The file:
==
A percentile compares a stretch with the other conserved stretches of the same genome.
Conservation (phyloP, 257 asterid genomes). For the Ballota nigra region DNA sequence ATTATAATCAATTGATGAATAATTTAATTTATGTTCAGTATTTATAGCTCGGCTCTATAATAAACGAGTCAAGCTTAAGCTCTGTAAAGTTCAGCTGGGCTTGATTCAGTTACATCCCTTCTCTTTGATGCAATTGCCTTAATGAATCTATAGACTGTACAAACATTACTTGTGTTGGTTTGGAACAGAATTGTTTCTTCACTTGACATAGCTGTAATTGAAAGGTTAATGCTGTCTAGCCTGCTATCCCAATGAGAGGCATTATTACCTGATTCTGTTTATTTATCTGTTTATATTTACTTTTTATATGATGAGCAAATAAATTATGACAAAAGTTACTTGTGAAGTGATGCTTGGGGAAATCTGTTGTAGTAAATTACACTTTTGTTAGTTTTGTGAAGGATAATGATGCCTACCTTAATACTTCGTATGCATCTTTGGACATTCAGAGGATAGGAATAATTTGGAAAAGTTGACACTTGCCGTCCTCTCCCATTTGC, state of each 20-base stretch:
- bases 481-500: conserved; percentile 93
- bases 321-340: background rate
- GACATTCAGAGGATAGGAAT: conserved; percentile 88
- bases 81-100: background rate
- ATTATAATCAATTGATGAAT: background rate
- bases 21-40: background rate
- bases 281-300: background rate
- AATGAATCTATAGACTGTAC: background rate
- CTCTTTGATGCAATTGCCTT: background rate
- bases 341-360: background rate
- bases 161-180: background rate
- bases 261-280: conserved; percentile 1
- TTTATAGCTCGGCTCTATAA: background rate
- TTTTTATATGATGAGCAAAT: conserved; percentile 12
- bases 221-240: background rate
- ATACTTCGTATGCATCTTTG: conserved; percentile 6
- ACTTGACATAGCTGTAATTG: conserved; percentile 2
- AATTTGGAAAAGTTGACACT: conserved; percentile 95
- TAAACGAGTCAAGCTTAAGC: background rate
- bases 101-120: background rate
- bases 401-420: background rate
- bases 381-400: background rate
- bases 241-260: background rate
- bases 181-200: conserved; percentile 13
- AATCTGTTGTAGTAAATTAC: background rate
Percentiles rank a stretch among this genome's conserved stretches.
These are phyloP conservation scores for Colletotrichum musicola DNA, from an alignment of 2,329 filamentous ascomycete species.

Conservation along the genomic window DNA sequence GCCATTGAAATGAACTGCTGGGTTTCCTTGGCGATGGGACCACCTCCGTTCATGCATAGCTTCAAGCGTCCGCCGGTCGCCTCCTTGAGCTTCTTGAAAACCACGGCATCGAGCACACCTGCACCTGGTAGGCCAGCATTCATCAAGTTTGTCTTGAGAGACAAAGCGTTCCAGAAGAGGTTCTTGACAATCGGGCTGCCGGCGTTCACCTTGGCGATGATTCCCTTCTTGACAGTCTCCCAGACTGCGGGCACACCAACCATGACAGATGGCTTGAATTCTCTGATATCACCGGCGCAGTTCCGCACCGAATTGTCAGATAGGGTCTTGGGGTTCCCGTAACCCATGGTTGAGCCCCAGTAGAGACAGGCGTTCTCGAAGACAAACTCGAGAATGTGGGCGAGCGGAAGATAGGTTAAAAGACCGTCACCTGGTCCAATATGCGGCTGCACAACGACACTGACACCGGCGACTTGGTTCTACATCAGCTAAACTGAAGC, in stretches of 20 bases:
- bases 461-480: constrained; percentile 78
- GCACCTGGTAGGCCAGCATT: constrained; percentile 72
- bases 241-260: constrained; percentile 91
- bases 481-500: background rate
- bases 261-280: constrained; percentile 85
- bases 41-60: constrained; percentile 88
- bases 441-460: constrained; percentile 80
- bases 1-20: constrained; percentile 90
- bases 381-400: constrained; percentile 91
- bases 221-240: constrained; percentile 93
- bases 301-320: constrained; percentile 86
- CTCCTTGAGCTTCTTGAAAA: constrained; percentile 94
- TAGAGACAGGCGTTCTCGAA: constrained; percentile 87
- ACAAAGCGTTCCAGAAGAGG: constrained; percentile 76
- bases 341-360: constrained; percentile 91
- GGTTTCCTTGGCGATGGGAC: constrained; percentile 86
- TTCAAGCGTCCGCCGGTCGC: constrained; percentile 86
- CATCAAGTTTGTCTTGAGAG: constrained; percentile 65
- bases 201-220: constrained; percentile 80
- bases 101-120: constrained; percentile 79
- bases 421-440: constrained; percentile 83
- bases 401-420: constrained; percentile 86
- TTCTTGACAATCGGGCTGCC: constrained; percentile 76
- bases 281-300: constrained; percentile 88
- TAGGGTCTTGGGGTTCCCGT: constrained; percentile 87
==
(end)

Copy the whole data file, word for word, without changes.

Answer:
A percentile compares a stretch with the other conserved stretches of the same genome.
Conservation (phyloP, 257 asterid genomes). For the Ballota nigra region DNA sequence ATTATAATCAATTGATGAATAATTTAATTTATGTTCAGTATTTATAGCTCGGCTCTATAATAAACGAGTCAAGCTTAAGCTCTGTAAAGTTCAGCTGGGCTTGATTCAGTTACATCCCTTCTCTTTGATGCAATTGCCTTAATGAATCTATAGACTGTACAAACATTACTTGTGTTGGTTTGGAACAGAATTGTTTCTTCACTTGACATAGCTGTAATTGAAAGGTTAATGCTGTCTAGCCTGCTATCCCAATGAGAGGCATTATTACCTGATTCTGTTTATTTATCTGTTTATATTTACTTTTTATATGATGAGCAAATAAATTATGACAAAAGTTACTTGTGAAGTGATGCTTGGGGAAATCTGTTGTAGTAAATTACACTTTTGTTAGTTTTGTGAAGGATAATGATGCCTACCTTAATACTTCGTATGCATCTTTGGACATTCAGAGGATAGGAATAATTTGGAAAAGTTGACACTTGCCGTCCTCTCCCATTTGC, state of each 20-base stretch:
- bases 481-500: conserved; percentile 93
- bases 321-340: background rate
- GACATTCAGAGGATAGGAAT: conserved; percentile 88
- bases 81-100: background rate
- ATTATAATCAATTGATGAAT: background rate
- bases 21-40: background rate
- bases 281-300: background rate
- AATGAATCTATAGACTGTAC: background rate
- CTCTTTGATGCAATTGCCTT: background rate
- bases 341-360: background rate
- bases 161-180: background rate
- bases 261-280: conserved; percentile 1
- TTTATAGCTCGGCTCTATAA: background rate
- TTTTTATATGATGAGCAAAT: conserved; percentile 12
- bases 221-240: background rate
- ATACTTCGTATGCATCTTTG: conserved; percentile 6
- ACTTGACATAGCTGTAATTG: conserved; percentile 2
- AATTTGGAAAAGTTGACACT: conserved; percentile 95
- TAAACGAGTCAAGCTTAAGC: background rate
- bases 101-120: background rate
- bases 401-420: background rate
- bases 381-400: background rate
- bases 241-260: background rate
- bases 181-200: conserved; percentile 13
- AATCTGTTGTAGTAAATTAC: background rate
Percentiles rank a stretch among this genome's conserved stretches.
These are phyloP conservation scores for Colletotrichum musicola DNA, from an alignment of 2,329 filamentous ascomycete species.

Conservation along the genomic window DNA sequence GCCATTGAAATGAACTGCTGGGTTTCCTTGGCGATGGGACCACCTCCGTTCATGCATAGCTTCAAGCGTCCGCCGGTCGCCTCCTTGAGCTTCTTGAAAACCACGGCATCGAGCACACCTGCACCTGGTAGGCCAGCATTCATCAAGTTTGTCTTGAGAGACAAAGCGTTCCAGAAGAGGTTCTTGACAATCGGGCTGCCGGCGTTCACCTTGGCGATGATTCCCTTCTTGACAGTCTCCCAGACTGCGGGCACACCAACCATGACAGATGGCTTGAATTCTCTGATATCACCGGCGCAGTTCCGCACCGAATTGTCAGATAGGGTCTTGGGGTTCCCGTAACCCATGGTTGAGCCCCAGTAGAGACAGGCGTTCTCGAAGACAAACTCGAGAATGTGGGCGAGCGGAAGATAGGTTAAAAGACCGTCACCTGGTCCAATATGCGGCTGCACAACGACACTGACACCGGCGACTTGGTTCTACATCAGCTAAACTGAAGC, in stretches of 20 bases:
- bases 461-480: constrained; percentile 78
- GCACCTGGTAGGCCAGCATT: constrained; percentile 72
- bases 241-260: constrained; percentile 91
- bases 481-500: background rate
- bases 261-280: constrained; percentile 85
- bases 41-60: constrained; percentile 88
- bases 441-460: constrained; percentile 80
- bases 1-20: constrained; percentile 90
- bases 381-400: constrained; percentile 91
- bases 221-240: constrained; percentile 93
- bases 301-320: constrained; percentile 86
- CTCCTTGAGCTTCTTGAAAA: constrained; percentile 94
- TAGAGACAGGCGTTCTCGAA: constrained; percentile 87
- ACAAAGCGTTCCAGAAGAGG: constrained; percentile 76
- bases 341-360: constrained; percentile 91
- GGTTTCCTTGGCGATGGGAC: constrained; percentile 86
- TTCAAGCGTCCGCCGGTCGC: constrained; percentile 86
- CATCAAGTTTGTCTTGAGAG: constrained; percentile 65
- bases 201-220: constrained; percentile 80
- bases 101-120: constrained; percentile 79
- bases 421-440: constrained; percentile 83
- bases 401-420: constrained; percentile 86
- TTCTTGACAATCGGGCTGCC: constrained; percentile 76
- bases 281-300: constrained; percentile 88
- TAGGGTCTTGGGGTTCCCGT: constrained; percentile 87